Don’t adjust your set when slipping into the wormhole that is Thembi Soddell’s Love Songs LP. With a wildly experimental sound that stops and starts without warning—gathering momentum like a looming electrical storm or poorly contained pressure cooker—it’s both disorienting and deeply disturbing. The composer is especially skilled at harnessing the raw power of silence, to the point where you’re unsure if this thing’s even on. It most certainly is. In fact, it’s only a matter of time before distant frequencies come into focus once again, gnashing their teeth and obliterating everything in their path.
“The title Love Songs,” explains Soddell, “is a little dark humour on my behalf. As the compositional process evolved the work became a meditation on the lived experience of insidious forms of abuse within supposedly loving relationships, in connection to certain forms of mental illness. These experiences are ones of extremes and emotional intensities; the tensions between horror, beauty, rage, desire, confusion, love and perceptual annihilation.”
In the following exclusive, Soddell shares the rest of her Room40 record a few days early—it hits shops this Friday—along with a track-by-track breakdown of its ambient noise asides and fearless conceptual framework….
Object permanence is a term from developmental psychology that refers to the ability for a person to know that something exists even when they can’t directly perceive it. Object constancy is a term from object-relations theory (an offshoot of psychoanalytic theory) that translates this idea into the interpersonal realm: it is the ability to maintain a sense that someone is trustworthy and consistent even when they are out of view. It is theorised that within certain forms of personality disorder, this ability may be disrupted; for such people, someone who is trustworthy is experienced as dishonest or unreliable. The problem comes when a therapist diagnoses an issue with object constancy while ignoring the real threat posed by the patient’s relations with dishonest (even dangerous) people, simultaneously undermining the patient’s trust in their own perception making them more susceptible to abuse.
Built into Western culture is the erasure through silencing of women’s experience of pain and abuse. Within the history of psychoanalysis, Freud (surprisingly!) began to overturn this. He listened to what women who suffered from “hysteria” were saying and noted a striking commonality; they all spoke of a history of sexual abuse. He thus proposed that hysteria was likely caused by “premature sexual experience”. But upon reflection, he realised if that were true, it implicated an awful lot of men, including those he had trusted and respected. This was too much to comprehend, I suppose, so he concluded instead that these women were making it up. These ideas still permeate mental health care (and society at large), whether explicit or implicit. And in the futility of speaking up, women silence themselves.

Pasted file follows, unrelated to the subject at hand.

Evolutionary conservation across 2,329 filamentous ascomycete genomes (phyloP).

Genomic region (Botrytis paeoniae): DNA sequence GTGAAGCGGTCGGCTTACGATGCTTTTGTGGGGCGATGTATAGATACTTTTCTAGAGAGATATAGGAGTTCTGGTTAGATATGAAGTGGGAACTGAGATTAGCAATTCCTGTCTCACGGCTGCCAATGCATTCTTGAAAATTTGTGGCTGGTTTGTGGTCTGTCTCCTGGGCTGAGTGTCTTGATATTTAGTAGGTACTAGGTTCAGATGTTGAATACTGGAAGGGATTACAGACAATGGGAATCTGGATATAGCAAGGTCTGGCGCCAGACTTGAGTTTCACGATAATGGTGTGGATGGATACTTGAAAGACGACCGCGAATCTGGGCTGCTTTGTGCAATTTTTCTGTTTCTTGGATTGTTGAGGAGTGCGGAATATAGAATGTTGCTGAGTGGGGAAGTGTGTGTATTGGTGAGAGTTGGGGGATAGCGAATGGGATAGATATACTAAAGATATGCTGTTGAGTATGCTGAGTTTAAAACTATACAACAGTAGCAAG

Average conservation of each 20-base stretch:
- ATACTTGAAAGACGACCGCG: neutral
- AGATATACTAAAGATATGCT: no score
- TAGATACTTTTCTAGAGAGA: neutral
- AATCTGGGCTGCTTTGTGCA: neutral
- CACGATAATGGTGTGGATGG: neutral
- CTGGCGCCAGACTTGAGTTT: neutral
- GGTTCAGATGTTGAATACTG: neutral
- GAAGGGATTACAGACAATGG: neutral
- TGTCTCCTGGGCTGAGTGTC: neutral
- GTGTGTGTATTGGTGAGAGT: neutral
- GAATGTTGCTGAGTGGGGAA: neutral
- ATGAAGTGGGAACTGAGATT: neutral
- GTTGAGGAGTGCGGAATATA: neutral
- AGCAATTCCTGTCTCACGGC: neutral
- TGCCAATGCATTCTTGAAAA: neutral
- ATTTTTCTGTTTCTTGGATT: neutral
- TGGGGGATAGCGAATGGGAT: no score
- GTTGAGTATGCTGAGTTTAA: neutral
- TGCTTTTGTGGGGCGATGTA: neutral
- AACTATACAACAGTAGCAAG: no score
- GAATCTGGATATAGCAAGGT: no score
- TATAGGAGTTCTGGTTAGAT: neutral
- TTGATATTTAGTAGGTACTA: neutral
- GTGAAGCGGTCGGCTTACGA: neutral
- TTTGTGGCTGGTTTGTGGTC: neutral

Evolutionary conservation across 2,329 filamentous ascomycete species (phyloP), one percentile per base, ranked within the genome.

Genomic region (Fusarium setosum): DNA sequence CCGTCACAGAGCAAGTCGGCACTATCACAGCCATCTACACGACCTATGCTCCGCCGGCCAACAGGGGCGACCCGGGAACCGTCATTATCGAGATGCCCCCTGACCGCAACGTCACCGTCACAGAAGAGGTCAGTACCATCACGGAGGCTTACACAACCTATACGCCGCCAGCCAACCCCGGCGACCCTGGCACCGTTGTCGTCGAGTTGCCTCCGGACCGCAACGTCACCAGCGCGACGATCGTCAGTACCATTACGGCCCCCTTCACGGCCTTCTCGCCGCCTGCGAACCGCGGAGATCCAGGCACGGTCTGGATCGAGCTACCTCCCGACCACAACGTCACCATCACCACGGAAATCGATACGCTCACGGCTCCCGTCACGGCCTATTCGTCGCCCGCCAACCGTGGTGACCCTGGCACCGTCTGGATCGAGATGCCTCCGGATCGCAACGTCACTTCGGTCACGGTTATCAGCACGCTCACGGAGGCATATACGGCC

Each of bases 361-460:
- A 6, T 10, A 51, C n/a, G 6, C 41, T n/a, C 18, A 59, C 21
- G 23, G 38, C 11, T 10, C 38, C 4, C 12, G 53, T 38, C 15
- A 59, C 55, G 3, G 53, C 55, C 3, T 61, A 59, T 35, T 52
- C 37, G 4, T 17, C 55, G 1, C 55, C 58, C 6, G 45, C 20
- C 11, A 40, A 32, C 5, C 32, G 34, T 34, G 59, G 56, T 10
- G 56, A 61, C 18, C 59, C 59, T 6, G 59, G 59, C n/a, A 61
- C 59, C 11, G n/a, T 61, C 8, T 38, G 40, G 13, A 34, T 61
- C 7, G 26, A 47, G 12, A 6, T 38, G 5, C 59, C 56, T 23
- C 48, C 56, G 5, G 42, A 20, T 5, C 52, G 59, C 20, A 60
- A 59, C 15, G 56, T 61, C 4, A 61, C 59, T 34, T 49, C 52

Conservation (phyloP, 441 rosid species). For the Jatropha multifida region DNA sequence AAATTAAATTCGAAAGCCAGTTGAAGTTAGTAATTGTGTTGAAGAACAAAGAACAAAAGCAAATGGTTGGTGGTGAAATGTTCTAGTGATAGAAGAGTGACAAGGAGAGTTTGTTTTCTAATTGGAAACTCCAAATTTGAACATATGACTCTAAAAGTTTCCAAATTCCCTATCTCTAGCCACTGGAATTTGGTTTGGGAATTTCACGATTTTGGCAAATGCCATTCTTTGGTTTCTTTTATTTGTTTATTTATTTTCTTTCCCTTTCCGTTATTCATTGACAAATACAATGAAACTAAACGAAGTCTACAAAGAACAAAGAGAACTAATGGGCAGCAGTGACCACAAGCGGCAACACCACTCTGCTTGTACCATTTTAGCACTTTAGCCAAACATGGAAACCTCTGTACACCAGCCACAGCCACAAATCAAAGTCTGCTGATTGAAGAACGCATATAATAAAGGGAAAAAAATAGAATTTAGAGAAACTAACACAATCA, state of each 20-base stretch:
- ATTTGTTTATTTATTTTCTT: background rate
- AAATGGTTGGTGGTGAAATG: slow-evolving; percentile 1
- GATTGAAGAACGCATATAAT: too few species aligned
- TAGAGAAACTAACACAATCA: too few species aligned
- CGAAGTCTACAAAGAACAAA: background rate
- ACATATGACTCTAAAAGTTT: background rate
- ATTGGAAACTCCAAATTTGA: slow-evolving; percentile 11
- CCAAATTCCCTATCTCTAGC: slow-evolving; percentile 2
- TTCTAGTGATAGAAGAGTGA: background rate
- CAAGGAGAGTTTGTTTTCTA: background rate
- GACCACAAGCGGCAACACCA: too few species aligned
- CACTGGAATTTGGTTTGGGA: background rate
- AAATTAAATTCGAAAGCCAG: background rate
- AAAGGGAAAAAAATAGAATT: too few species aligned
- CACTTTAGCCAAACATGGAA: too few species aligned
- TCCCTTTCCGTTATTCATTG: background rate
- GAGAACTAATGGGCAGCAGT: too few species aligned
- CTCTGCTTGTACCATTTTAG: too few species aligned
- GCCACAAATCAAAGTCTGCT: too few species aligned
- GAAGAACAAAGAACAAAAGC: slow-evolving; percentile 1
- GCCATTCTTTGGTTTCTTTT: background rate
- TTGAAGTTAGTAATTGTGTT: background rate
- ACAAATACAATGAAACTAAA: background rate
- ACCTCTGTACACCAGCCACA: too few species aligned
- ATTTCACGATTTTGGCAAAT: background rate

‘Cassandra Among the Creeps’ (an essay by Rebecca Solnit)
Repetition compulsion is another term of Freud’s. It was used to denote the strange tendency he saw in people to repeat traumas and other ‘unpleasures’ from their past. This would happen over and over again, with no conscious awareness of this attraction. Repetition compulsion becomes a kind of personal hell, where despite one’s best intentions, a person unwittingly leads themselves back into situations that will cause them their ultimate suffering, reopening old wounds over and over again.
“WHO IS TO BLAME”
The Myth of Neutrality: “It is not possible to be truly balanced in one’s views of an abuser and an abused woman. As Dr. Judith Herman explains eloquently in her masterwork Trauma and Recovery, ‘neutrality’ actually serves the interests of the perpetrator much more than those of the victim and so is not neutral. Although an abuser prefers to have you wholeheartedly on his side, he will settle contentedly for your decision to take a middle stance. To him, that means you see the couple’s problems as partly her fault and partly his fault, which means it isn’t abuse.”
—Lundy Bancroft, Why Does He Do That? Inside the Minds of Angry and Controlling Men (pp704-705)
We live our lives as a series of experiences. We build meaning from our experiences through the construction of a narrative. An epilogue is the ending of a story that reflects upon the nature of the story. In this track, silence…. Then a return to the beginning, but with more layers, more intensity. And then, silence….
“The impact of the traumatic event lies precisely in its belatedness, in its refusal to be simply located, in its insistent appearance outside the boundaries of any single place or time.”
—Cathy Caruth, Trauma: Explorations in Memory (p9)